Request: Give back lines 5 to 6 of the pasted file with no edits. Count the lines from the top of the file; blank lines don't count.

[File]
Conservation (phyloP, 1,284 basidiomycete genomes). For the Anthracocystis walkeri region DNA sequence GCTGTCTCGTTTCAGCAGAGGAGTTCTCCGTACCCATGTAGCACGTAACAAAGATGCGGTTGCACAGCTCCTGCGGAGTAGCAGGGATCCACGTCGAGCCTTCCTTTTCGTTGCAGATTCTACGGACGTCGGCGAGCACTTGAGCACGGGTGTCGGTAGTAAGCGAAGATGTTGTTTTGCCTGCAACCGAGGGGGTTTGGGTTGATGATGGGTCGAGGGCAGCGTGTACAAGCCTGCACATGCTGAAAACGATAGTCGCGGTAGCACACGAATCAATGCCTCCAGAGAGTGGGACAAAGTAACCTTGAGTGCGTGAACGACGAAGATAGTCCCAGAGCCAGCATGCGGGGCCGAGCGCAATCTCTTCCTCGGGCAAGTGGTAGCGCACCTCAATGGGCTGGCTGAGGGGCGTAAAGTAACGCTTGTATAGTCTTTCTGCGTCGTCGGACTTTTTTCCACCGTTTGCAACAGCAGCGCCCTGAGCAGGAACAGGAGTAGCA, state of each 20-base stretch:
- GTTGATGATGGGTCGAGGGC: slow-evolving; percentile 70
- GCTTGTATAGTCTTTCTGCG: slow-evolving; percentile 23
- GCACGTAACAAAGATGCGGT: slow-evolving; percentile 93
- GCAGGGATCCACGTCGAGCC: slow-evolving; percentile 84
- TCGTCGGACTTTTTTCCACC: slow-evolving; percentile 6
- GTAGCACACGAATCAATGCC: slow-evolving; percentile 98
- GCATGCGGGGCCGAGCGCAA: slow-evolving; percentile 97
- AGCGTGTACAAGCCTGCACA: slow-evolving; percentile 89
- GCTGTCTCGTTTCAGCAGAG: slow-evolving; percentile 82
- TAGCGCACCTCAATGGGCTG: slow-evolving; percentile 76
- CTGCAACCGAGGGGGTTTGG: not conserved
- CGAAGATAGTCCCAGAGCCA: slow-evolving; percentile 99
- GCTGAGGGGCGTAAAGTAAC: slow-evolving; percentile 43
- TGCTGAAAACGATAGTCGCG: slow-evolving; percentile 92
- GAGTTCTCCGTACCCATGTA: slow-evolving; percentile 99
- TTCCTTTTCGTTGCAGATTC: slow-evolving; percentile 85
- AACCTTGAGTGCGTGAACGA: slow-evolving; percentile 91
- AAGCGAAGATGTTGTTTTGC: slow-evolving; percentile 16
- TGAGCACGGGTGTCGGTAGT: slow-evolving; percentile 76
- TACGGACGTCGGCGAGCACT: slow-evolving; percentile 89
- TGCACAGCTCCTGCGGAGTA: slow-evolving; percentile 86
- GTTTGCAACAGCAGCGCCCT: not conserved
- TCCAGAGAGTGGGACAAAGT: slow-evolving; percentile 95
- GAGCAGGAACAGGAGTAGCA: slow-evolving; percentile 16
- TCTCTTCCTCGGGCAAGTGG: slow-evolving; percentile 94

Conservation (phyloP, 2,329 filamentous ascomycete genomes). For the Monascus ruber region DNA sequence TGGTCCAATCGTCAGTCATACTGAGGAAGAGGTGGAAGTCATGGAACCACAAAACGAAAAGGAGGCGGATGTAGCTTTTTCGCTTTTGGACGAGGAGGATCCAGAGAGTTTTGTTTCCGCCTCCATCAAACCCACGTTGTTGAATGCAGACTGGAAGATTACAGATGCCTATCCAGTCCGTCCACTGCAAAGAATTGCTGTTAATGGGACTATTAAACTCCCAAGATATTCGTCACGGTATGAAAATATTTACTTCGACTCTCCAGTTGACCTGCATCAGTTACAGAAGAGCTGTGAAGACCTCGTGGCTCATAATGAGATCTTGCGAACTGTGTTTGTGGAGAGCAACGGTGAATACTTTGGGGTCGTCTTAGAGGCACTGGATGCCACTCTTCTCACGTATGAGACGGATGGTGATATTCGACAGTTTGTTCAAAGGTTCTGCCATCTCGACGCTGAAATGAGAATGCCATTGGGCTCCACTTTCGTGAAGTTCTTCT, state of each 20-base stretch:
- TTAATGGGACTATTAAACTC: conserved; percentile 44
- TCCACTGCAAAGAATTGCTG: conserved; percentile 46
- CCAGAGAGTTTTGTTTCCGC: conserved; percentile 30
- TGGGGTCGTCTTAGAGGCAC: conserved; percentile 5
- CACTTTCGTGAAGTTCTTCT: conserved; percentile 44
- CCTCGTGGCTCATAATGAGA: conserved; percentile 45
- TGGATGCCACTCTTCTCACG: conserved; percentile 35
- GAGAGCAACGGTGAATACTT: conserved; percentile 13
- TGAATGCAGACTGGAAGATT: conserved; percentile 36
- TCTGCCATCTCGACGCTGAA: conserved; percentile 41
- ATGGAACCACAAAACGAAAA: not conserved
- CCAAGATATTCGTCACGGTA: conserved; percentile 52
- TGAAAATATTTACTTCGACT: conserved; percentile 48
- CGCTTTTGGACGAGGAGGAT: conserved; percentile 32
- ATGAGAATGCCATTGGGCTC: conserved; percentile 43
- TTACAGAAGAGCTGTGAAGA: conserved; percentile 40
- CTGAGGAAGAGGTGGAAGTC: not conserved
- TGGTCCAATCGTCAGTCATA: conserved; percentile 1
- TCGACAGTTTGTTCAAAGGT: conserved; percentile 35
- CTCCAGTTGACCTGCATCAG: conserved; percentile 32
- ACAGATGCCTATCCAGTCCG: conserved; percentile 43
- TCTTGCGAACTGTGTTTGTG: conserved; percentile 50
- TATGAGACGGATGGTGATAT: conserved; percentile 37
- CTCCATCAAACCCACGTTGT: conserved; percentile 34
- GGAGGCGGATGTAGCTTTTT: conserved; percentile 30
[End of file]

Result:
- GCAGGGATCCACGTCGAGCC: slow-evolving; percentile 84
- TCGTCGGACTTTTTTCCACC: slow-evolving; percentile 6